Deep Disposal Wells from Oil and Gas Drilling Linked to Earthquakes

A new study finds that the deep disposal wells used to store drilling wastewater—not fracking per se—may help trigger earthquakes. Regulators and the industry should take notice—and find ways to recycle that wastewater, instead of throwing it down a hole.

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Jon Mullen via Getty Images

A well drilling rig works in Colorado. A new study linked drilling disposal wells to earthquakes

The headlines were clear: fracking causes earthquakes. Yesterday an important study came out in Science that found a strong link between the injection of wastewater into deep underground wells and nearby earthquakes. Hydraulic fracturing—used in the process of developing shale gas and oil wells—also involves pumping millions of gallons of water and chemicals underground, in an effort to essentially pry fossil fuels out of tight layers of rock. Therefore, fracking causes quakes. Right?

Not exactly. The Science study, led by researchers from Columbia University’s Earth Institute, looked at deep wastewater disposal wells, which are different than the shale gas wells where fracking actually takes place in the way that a landfill is different from a garbage can. Injection wells are designed to hold the wastewater created by drilling many wells—for that reason, far more water goes into a deep injection well than into a fracked gas or oil well. The researchers found that the pressure created by pumping millions upon millions of gallons underground seemed to put extra pressure on nearby fault lines—so much so that when major quakes struck  thousands of miles away, like the March 2011 quake in northern Japan that caused an epic tsunami, the resulting seismic waves could trigger swarms of small quakes near the injection sites. It’s the injection wells—not the fracking per se—that are specifically linked to those temblors in this study.

Does that mean fracking is off the hook? Not really. Many of the fluid-injection wells studied by the Science researchers—in Texas, Oklahoma, Colorado, Arkansas and Ohio—have been in operation much longer than shale gas and oil fracking has been active. But each shale gas well can produce several million gallons of wastewater, and in much of the country, that wastewater is disposed by being pumped into one of the more than 30,000 deep disposal wells around the country. As the oil and gas industry likes to point out, underground disposal wells are an accepted way to dispose of wastewater, and they’ve been used for decades. But as the shale gas and oil boom ramps up, the industry will be producing vast amounts of wastewater tainted with sometimes toxic fracking chemicals. It’s worrying to know that there is growing scientific evidence linking those fluid-injection wells to earthquakes—even if so far the quakes that have been linked to the wells have all been relatively minor.

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The good news from this research is that we may be slowly getting closer to the holy grail of seismology: accurately predicting when quakes will strike. The fact that the seismic waves from a distant but powerful quake triggered swarms of small quakes near the studied well sites—which were then followed by a moderately sized temblor around those well sites—demonstrates that the faults near the injection sites were already critically stressed. Such “remote triggering” can offer scientists an indication that the injection sites have passed a critical seismic threshold, leaving the area in greater danger from a larger quake. It’s not exactly an earthquake weather forecast, but since we remain utterly unable to predict when temblors will strike with any precision, it’s certainly a start.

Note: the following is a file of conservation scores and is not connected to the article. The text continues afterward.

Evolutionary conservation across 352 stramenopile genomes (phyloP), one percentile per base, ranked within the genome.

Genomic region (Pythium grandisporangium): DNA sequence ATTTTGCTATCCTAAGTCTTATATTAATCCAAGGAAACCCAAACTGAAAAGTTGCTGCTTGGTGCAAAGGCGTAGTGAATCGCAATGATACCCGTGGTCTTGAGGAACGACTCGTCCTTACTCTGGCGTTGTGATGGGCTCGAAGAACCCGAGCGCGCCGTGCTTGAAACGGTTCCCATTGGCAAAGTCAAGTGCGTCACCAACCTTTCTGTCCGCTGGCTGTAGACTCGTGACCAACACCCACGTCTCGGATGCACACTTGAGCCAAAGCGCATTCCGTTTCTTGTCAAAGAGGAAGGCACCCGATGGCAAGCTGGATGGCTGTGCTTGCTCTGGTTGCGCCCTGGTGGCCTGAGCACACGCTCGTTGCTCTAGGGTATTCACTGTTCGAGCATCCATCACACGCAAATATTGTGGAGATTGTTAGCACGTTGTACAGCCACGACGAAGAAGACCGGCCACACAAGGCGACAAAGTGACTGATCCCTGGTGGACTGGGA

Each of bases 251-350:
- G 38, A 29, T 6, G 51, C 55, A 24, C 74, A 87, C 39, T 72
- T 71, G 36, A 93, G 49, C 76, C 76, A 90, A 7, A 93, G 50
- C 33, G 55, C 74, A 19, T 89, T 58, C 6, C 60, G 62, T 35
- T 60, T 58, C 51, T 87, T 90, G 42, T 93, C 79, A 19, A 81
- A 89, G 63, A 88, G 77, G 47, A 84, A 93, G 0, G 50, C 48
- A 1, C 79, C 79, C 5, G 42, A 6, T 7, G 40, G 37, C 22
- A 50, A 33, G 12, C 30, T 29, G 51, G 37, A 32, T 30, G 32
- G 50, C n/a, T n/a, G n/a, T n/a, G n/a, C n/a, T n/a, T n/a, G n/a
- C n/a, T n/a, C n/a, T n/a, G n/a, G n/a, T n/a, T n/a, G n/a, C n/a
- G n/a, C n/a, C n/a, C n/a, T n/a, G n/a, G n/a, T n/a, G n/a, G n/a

As the authors put it in the conclusion of their article, the Science study “underlines the importance of improved seismic monitoring in areas of subsurface fluid injection.” In other words, if we’re going to keep injecting millions upon millions of gallons of fracking wastewater into underground wells as the shale gas and oil boom continues, we need to ensure that we keep close track of the seismic side effects. That something to consider as the Environmental Protection Agency continues its long, drawn out review of hydraulic fracturing.

Or better yet, the industry can work on ways to clean, recycle and reuse wastewater from wells, eliminating the need for the deep injection wells. Recycling wastewater would also help allay the concerns that fracking will stress the water supplies of already arid areas. In states like Pennsylvania, which lack the geology needed for deep injection wells, recycling wastewater may be the only way to ensure that fracking has anything close to a sustainable future. And companies are exploring ways to effectively recycle that wastewater, though the reuse is generally more expensive and more cumbersome than simply injecting it into the deep wells.

I know it seems pedantic to point out that it is the deep injection wells, not fracking itself, that has been linked to these earthquakes—especially since it is the wastewater created by fracking that is now flowing into many of those wells, putting more pressure on fault lines. Why not just make the leap: fracking causes quakes? But when it comes to an issue as white-hot as fracking—with both sides utterly convinced of their righteousness— a little pedantry can help.

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